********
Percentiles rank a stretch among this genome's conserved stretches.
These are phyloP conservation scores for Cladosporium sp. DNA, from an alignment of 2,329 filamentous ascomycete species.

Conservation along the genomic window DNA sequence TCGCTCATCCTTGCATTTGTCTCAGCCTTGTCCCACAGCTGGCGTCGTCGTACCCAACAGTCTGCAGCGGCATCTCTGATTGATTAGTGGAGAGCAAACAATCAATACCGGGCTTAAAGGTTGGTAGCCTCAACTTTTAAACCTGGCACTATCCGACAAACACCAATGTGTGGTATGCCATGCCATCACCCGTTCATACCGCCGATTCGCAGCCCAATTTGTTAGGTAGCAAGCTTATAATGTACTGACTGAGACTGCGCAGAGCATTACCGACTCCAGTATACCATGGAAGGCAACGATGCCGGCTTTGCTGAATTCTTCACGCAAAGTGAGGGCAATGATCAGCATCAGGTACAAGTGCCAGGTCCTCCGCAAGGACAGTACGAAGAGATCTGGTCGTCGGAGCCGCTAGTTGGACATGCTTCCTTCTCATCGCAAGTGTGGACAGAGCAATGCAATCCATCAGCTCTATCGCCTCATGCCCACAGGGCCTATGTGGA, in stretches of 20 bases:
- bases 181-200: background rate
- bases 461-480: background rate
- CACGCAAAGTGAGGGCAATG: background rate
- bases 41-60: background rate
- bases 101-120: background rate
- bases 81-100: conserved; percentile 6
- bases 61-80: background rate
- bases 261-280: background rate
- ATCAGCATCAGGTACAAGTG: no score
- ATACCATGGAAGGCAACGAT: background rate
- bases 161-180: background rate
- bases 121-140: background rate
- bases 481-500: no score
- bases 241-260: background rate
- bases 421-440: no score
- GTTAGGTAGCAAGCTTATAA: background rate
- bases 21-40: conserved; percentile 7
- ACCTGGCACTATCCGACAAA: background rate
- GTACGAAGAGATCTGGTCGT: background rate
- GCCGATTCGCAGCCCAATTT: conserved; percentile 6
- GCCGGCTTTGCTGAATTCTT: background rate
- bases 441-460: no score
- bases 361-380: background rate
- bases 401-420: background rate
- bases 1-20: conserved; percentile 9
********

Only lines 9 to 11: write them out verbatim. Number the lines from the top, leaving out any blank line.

- bases 81-100: conserved; percentile 6
- bases 61-80: background rate
- bases 261-280: background rate